A former Parliamentary Commissioner for the Environment is calling for more private funding for science research as he launches a foundation to support clean rivers and oceans.
Morgan Williams told Nine to Noon that environmental research is under threat due to funding cuts.
He said more private funding for research would give scientists stability at a time of job cuts at Agresearch and the loss of funding by organisations such as the Allan Wilson Centre, which has been forced to close.
"Stability of funding equals ability to do long-term particularly complex ecological research," he said.
Dr Williams said funding for public good environmental research had waxed and waned with shifting government priorities and fluctuating interest from private companies.
With help from private donations, Dr Williams is heading a new charitable foundation associated with Nelson's Cawthron Institute to help solve the country's main environmental challenges.
The Cawthron Foundation will raise donations, bequests, and endowments towards public-good science, as well as scholarships for emerging scientists.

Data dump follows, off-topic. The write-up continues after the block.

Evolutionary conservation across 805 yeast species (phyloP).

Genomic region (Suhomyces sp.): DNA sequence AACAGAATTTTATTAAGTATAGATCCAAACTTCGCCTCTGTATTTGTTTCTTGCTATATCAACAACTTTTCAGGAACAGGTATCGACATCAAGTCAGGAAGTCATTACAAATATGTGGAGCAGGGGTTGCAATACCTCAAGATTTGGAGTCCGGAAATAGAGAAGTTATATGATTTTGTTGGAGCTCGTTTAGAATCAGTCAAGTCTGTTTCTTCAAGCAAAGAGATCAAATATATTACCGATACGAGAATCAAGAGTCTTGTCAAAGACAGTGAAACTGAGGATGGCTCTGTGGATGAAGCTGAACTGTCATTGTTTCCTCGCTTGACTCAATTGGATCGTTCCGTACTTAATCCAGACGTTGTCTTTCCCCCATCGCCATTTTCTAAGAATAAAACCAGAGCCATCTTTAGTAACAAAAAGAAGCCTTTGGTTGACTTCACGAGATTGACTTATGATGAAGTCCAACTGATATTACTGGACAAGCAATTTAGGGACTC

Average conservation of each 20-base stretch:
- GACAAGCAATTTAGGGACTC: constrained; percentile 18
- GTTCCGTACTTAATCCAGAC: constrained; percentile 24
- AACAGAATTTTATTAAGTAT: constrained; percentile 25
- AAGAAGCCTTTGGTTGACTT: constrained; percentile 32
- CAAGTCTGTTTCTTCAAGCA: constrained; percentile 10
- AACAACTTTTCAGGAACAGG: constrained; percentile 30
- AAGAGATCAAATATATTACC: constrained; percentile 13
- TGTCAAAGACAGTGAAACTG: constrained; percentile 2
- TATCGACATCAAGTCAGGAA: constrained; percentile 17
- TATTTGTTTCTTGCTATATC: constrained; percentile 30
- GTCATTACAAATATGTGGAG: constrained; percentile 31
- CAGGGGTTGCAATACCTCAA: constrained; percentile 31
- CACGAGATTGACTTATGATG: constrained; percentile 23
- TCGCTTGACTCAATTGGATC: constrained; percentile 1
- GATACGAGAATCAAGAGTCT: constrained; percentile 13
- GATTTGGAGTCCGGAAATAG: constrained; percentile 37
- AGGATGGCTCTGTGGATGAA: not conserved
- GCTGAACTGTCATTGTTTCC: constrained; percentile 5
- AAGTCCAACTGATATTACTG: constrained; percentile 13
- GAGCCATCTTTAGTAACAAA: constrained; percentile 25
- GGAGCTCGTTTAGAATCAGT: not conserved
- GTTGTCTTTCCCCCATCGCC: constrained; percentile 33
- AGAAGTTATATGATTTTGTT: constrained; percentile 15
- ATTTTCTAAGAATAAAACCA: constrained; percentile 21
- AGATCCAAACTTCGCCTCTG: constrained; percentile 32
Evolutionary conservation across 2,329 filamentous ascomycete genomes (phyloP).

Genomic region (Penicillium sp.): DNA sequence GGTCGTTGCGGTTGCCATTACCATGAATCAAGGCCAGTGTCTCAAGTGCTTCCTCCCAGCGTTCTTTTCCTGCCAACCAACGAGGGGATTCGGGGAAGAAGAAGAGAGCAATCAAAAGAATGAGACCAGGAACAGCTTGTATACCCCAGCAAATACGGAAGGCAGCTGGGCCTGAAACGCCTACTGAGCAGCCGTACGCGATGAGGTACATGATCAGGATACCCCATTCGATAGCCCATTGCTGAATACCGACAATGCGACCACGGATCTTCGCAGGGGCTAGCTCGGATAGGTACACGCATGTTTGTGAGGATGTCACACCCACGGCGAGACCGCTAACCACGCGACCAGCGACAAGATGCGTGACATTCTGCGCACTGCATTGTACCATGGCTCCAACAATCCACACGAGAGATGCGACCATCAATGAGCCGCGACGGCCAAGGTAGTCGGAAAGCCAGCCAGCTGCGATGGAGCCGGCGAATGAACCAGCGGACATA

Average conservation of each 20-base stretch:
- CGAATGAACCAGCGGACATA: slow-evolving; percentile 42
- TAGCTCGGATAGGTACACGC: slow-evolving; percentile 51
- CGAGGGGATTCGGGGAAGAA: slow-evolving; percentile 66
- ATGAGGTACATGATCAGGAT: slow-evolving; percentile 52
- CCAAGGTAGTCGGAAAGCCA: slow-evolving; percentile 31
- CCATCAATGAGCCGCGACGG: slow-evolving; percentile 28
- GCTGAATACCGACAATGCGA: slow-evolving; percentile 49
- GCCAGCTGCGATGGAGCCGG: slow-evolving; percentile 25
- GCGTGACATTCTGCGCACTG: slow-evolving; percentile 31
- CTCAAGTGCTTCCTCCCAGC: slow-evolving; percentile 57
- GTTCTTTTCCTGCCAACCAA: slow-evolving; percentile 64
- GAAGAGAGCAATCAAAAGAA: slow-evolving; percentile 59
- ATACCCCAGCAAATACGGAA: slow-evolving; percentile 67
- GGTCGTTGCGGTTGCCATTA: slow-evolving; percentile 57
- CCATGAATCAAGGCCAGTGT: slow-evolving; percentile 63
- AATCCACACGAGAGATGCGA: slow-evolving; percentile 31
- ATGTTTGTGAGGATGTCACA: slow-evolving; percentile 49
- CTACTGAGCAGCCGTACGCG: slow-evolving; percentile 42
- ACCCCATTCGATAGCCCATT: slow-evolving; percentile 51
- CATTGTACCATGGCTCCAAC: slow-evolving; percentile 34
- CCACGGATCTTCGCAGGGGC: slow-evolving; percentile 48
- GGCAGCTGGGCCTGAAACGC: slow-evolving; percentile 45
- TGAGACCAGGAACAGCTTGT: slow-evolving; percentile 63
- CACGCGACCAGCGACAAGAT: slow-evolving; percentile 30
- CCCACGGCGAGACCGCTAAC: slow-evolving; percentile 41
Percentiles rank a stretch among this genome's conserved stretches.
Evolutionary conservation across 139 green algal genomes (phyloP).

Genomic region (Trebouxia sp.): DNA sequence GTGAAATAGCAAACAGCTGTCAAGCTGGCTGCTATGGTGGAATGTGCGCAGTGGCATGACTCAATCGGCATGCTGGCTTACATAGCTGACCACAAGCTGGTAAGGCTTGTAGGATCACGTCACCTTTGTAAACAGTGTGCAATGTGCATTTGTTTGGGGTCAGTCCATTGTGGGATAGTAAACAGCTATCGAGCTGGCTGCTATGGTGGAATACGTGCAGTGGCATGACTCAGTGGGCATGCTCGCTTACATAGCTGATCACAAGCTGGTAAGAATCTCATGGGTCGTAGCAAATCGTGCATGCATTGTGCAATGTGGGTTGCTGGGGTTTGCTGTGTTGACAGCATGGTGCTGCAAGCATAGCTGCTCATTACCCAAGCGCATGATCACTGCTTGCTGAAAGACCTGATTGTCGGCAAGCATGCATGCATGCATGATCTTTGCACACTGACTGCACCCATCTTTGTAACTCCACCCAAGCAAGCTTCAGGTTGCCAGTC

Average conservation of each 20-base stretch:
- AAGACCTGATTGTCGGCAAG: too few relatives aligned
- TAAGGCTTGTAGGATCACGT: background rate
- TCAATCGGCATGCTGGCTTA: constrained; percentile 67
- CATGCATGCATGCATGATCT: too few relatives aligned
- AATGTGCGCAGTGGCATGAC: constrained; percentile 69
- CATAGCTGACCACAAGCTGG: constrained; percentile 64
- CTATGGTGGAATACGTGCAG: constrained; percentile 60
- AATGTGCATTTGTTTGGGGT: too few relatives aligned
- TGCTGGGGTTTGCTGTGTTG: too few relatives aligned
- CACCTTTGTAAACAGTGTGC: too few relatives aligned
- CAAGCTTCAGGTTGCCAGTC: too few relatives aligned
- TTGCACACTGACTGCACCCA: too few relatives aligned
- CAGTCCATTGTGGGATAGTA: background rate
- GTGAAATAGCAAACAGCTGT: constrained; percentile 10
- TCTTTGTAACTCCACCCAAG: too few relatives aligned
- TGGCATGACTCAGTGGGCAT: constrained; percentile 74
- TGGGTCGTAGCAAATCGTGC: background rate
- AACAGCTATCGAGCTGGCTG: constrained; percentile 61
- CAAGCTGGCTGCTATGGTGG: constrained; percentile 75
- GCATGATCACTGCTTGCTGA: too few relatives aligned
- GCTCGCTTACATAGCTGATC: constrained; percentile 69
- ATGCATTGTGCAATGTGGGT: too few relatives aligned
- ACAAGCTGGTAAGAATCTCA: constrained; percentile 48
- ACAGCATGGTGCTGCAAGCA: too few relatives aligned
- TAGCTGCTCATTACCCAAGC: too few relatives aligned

Water clean enough to swim in
The foundation aims to work on improving the quality of New Zealand's fresh water to ensure future generations can swim in, and fish and drink from it.
Last month's state of the environment report, Environment Aotearoa 2015, identified declining water quality as one of the areas of greatest concern.
Dr Williams said it was important to be able to nurture good people.
"One of the really critical things is stability of core funding, so that you reduce the transaction costs of chasing contestable money all the time, and you in fact create a very stable and well-supported innovative research environment."
He said there was a rising interest from the public towards bequests and philanthropy in the environmental and social spheres.
"As you've got the baby boomers coming through to their third phase of life - what do you do to secure the future for your grandkids?
"We, as baby boomers, had an amazing run in New Zealand in terms of quality of everything in terms of health and education and the world that we actually lived in and swam in - I mean that literally, in the rivers."
Dr Williams said the foundation would start by giving two scholarships next year to support science students: the Theodore Rigg and Kathleen Curtis (Lady Rigg) scholarships.